Pearly-eyed thrasher

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For the butterfly genus, see Pearly-eye.
Pearly-eyed thrasher
Margarops fuscatus -Guana Island, British Virgin Islands-8.jpg
On Guana Island, British Virgin Islands
Conservation status
Scientific classification
Kingdom: Animalia
Phylum: Chordata
Class: Aves
Order: Passeriformes
Family: Mimidae
Genus: Margarops
P.L. Sclater, 1859
Species: M. fuscatus
Binomial name
Margarops fuscatus
(Vieillot, 1808)
Subspecies

M. f. fuscatus (Vieillot, 1808)
M. f. densirostris (Vieillot, 1808)
M. f. klinikowskii Garrido & Remsen, 1996
M. f. bonairensis Phelps, Sr. & Phelps, Jr., 1948

The pearly-eyed thrasher (Margarops fuscatus) is a bird in the thrasher family Mimidae.

It is found on many Caribbean islands, from the Bahamas in the north to the Grenadines in the south, with an isolated population on Bonaire.

Morphology

The pearly-eyed thrasher is the largest species in the Mimidae.2

Taxonomy

St John island, Virgin Islands

Its genus, Margarops, is considered monotypic today; formerly the scaly-breasted thrasher was placed here too. The present species, however, is now known to be closer to the Cinclocerthia tremblers.34

There are four subspecies.

Immature northern pearly-eyed thrasher (M. f. fuscatus)

While this is not a migratory bird, considerable gene flow between populations appears to have taken place at least until fairly recently in its evolutionary history. At least two subspecies can be distinguished genetically: Margarops fuscatus fuscatus which is found between the Greater Antilles and Antigua and Barbuda, M. f. densirostris, occurring from Montserrat and Guadeloupe southwards. When exactly the pearly-eyed thrasher lineage diverged from its relatives cannot be said with reasonable certainty at the moment, as no fossils are known and the standard molecular clock model cannot be applied to the Mimidae as mutation rates seem to have varied over time.3

Distribution

The pearly-eyed thrasher is found in the Bahamas, Puerto Rico, the Virgin Islands, the Turks and Caicos islands, Beata island off the south coast of Hispaniola, many of the Lesser Antilles, and Bonaire in the Netherlands Antilles.2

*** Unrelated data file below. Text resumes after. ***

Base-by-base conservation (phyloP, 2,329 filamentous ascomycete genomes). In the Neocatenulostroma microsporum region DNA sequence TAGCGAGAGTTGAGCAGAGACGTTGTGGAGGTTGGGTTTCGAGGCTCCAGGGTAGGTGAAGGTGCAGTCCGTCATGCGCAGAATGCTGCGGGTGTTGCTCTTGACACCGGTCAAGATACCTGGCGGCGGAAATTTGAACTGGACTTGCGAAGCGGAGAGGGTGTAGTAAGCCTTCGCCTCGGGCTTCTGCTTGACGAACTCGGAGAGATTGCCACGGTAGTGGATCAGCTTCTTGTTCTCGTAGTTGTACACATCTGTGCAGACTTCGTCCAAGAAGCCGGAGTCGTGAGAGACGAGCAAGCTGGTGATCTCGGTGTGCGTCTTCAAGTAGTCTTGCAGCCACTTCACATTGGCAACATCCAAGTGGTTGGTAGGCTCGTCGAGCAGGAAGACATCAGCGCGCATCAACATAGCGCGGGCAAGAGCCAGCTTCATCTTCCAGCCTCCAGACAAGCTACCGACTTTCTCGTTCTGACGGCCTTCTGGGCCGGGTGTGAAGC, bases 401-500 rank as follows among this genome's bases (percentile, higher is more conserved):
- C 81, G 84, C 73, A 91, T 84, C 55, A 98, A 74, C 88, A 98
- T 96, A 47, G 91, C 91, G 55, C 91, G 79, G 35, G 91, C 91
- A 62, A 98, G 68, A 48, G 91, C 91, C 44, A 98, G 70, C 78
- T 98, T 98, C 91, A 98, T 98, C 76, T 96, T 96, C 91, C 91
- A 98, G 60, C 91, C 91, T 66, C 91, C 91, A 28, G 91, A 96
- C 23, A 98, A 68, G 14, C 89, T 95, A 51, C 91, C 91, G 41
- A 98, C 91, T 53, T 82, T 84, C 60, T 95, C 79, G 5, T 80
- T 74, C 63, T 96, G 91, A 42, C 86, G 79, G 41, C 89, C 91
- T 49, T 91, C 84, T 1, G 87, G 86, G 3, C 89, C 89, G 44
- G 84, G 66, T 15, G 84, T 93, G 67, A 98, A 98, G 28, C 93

In Puerto Rico, as well as occupying the main island, it is also found on Mona island.2 In the Bahamas, it is a breeding species on San Salvador, Exuma, and Long Island, and probably also on Acklins, Mayaguana, and Great Inagua; in addition it is found as a wintering species on Eleuthra and Cat Island (Bahamas).5 In the Lesser Antilles, it is a breeding species in the SSS islands (the northern part of the Netherlands Antilles), Barbuda, Antigua, Montserrat, Guadeloupe, Dominica, Martinique, St. Lucia, St. Thomas, St. Vincent, Barbados and the Grenadines; it formerly occurred on Grenada but is now thought to be extinct there.6

Birds of the race bonairensis were formerly found on La Horquilla, one of the Hermanos islands, off the north coast of Venezuela, but it is now believed to be extinct there, last having been reported in 1908.2

Biology

Recorded on St. John, USVI

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It prefers to live in bushes and trees in mountain forests and coffee plantations. The pearly-eyed thrasher is described as an aggressive, opportunistic omnivore that feeds primarily on large insects, but also feeds on fruits and berries, and will occasionally eat lizards, frogs, small crabs and other bird’s eggs and nestlings. It grows to 28 to 30 cm (11 to 11.8 inches) in length.

This species nests in cavities. In Puerto Rico, it is known to compete with the critically endangered Puerto Rican Amazon for nesting sites and may even destroy the eggs of this species.7

References and further reading

  1. ^ BirdLife International (2012). "Margarops fuscatus". IUCN Red List of Threatened Species. Version 2013.2. International Union for Conservation of Nature. Retrieved 26 November 2013. 
  2. ^ a b c d Josep, del Hoyo; Andrew, Elliott; Sargatal, Jordi, eds. (2005). Handbook of the Birds of the World. Volume 10: Cuckoo-shrikes to Thrushes. Barcelona: Lynx Edicions. pp. 481–482. ISBN 8487334725. 
  3. ^ a b Hunt, Jeffrey S.; Bermingham, Eldredge; e. Ricklefs, Robert (2001). "Molecular systematics and biogeography of Antillean thrashers, tremblers, and mockingbirds (Aves: Mimidae)". Auk 118 (1): 35–55. doi:10.1642/0004-8038(2001)118[0035:MSABOA]2.0.CO;2. 
  4. ^ Barber, Brian R.; Martínez-Gómez, Juan E. & Peterson, A. Townsend (2004). "Systematic position of the Socorro mockingbird Mimodes graysoni". Journal of Avian Biology 35 (3): 195–198. doi:10.1111/j.0908-8857.2004.03233.x. 
  5. ^ Stattersfield et al. (1998), pp. 152–153
  6. ^ Stattersfield et al. (1998), pp. 164–167
  7. ^ Ellis, Richard (2004). No Turning Back: The Life and Death of Animal Species. New York: Harper Perennial. p. 167. ISBN 0-06-055804-0. 

Cited texts

Further reading

Books

  • Raffaele, H. A., 1989. A Guide to the Birds of Puerto Rico and the Virgin Islands (revised) , Princeton University Press, Princeton, NJ. p. 31, 151.
  • Oberle, M. W., 2000. Puerto Rico’s Birds in Photographs (second edition) , Editorial Humanitas, San Juan, PR. p. 104–105.

Web-based resources

External links

See also